• Fever or chills

  • Pale-colored or greasy stools 

  • Bloating

  • Loss of appetite

  • Weight loss

When to see your healthcare provider

Bile duct cancer is rare. Most times these symptoms are caused by other health problems. But it's important to see a healthcare provider if you have these symptoms. Only a healthcare provider can tell if you have cancer.

Treatment Questions

Bile Duct Cancer: Treatment Questions

Talking with healthcare providers about cancer can be overwhelming. It can be hard to take in all of the information. It helps to be prepared. Make a list of questions and bring them to your appointments. Write down the answers.

Make sure you ask how the treatment will change your daily life, including your diet, activity, and how you will look and feel after treatment. Ask how well treatment is expected to work, and what the risks and possible side effects are.

You may also want to ask a friend or family member to go with you. They can take notes and write down the answers. They can also ask questions you may not think of. You can ask your healthcare provider if you can record the conversation.

Here are some questions you may want to ask:

Deciding on a treatment

  • What is the stage of my cancer?

  • Has the cancer spread outside of my bile ducts or anywhere else in my body?

  • What are my treatment choices?

  • How much experience do you have treating this kind of cancer?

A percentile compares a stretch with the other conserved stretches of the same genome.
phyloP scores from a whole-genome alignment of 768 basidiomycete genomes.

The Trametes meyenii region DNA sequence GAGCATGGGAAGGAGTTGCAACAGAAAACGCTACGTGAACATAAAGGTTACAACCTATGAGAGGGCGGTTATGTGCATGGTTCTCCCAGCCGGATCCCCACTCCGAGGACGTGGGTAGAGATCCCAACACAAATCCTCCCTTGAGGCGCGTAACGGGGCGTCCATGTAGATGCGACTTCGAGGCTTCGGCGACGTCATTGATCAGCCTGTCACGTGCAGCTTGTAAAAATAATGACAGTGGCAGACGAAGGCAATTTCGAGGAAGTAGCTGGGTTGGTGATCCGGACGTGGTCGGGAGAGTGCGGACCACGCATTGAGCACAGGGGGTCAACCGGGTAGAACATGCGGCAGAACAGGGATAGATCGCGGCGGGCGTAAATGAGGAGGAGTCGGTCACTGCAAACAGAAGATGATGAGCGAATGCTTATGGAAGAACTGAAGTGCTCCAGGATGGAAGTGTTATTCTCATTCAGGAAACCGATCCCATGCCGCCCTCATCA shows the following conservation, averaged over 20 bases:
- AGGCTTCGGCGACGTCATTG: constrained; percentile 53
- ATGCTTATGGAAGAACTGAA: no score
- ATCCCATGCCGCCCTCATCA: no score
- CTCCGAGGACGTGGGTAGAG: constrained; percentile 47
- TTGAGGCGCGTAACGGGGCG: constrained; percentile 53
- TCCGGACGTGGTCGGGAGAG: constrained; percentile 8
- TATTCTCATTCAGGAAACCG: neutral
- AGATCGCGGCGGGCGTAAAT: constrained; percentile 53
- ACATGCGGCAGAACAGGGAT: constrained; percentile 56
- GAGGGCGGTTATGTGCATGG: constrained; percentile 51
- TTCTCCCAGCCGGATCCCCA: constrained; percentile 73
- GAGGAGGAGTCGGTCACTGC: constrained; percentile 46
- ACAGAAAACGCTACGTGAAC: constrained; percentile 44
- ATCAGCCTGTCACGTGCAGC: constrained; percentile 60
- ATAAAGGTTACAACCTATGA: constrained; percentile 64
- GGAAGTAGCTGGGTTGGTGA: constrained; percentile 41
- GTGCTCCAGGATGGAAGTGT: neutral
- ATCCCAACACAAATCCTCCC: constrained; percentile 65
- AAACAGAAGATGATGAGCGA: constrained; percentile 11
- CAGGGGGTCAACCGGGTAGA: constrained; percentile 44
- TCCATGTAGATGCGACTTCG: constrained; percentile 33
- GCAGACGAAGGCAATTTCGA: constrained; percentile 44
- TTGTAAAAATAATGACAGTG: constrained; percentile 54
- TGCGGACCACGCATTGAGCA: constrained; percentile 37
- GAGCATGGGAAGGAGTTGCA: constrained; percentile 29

• Do I need to be treated right away?

  • What treatments do you think are best for me and why?

  • What treatments do you think are not right for me and why?

  • What are the goals of the treatment you are recommending?

  • What's the success rate of this treatment for my stage of bile duct cancer?

  • Will treatment affect my sex life or ability to have children?
  • How quickly do I need to decide on a treatment plan?
  • Are there any clinical trials I should look into?

  • Will my insurance cover these treatments?

  • How much will I have to pay for treatment?

  • Should I get a second opinion?

 Getting ready for treatment

  • What is the length of the treatment period?

  • How long will each treatment take?

  • Where do I have to go for the treatment?

  • Who will give me the treatment?

  • Does someone need to go with me during treatments?

  • Can I drive myself or take public transportation to treatment?
  • Can I take my other medicines during treatment?

  • Will I be able to work during treatment?

  • What can I do to get ready for treatment?

  • Do you have someone on staff who can help me with transportation, finances, and other resources?

 Coping during treatment

  • What side effects should I expect?

  • How long will side effects last?

  • Are there side effects that I need to call you about?

  • How do I get help after hours and on holidays or weekends?

  • What can I do about side effects?

  • Should I change my diet? What foods can't I eat?

  • Will I be able to go to work and be around my family?

  • Are there support groups nearby or online that I can join?

After treatment

  • How will I feel after the treatment?

  • What long-term side effects do I need to watch for?
  • What type of follow-up will I need after treatment?

  • How will we know if treatment worked?

  • What are my options if the treatment doesn't work, or if the cancer comes back?

Making a decision

When you have the answers from your healthcare providers, it's time to think about your preferences. Think about what side effects you can and can't tolerate. Talk about all of your concerns with your healthcare provider before making your treatment decision.


Timothy J Pluard, MD

Oncology / Hematology

Jacob P Smeltzer, MD

Oncology / Hematology

Addison R Tolentino, MD

Oncology / Hematology

Saint Luke’s Cancer Institute

Saint Luke's provides comprehensive cancer care, from expert diagnosis and personalized treatment plans to survivorship support.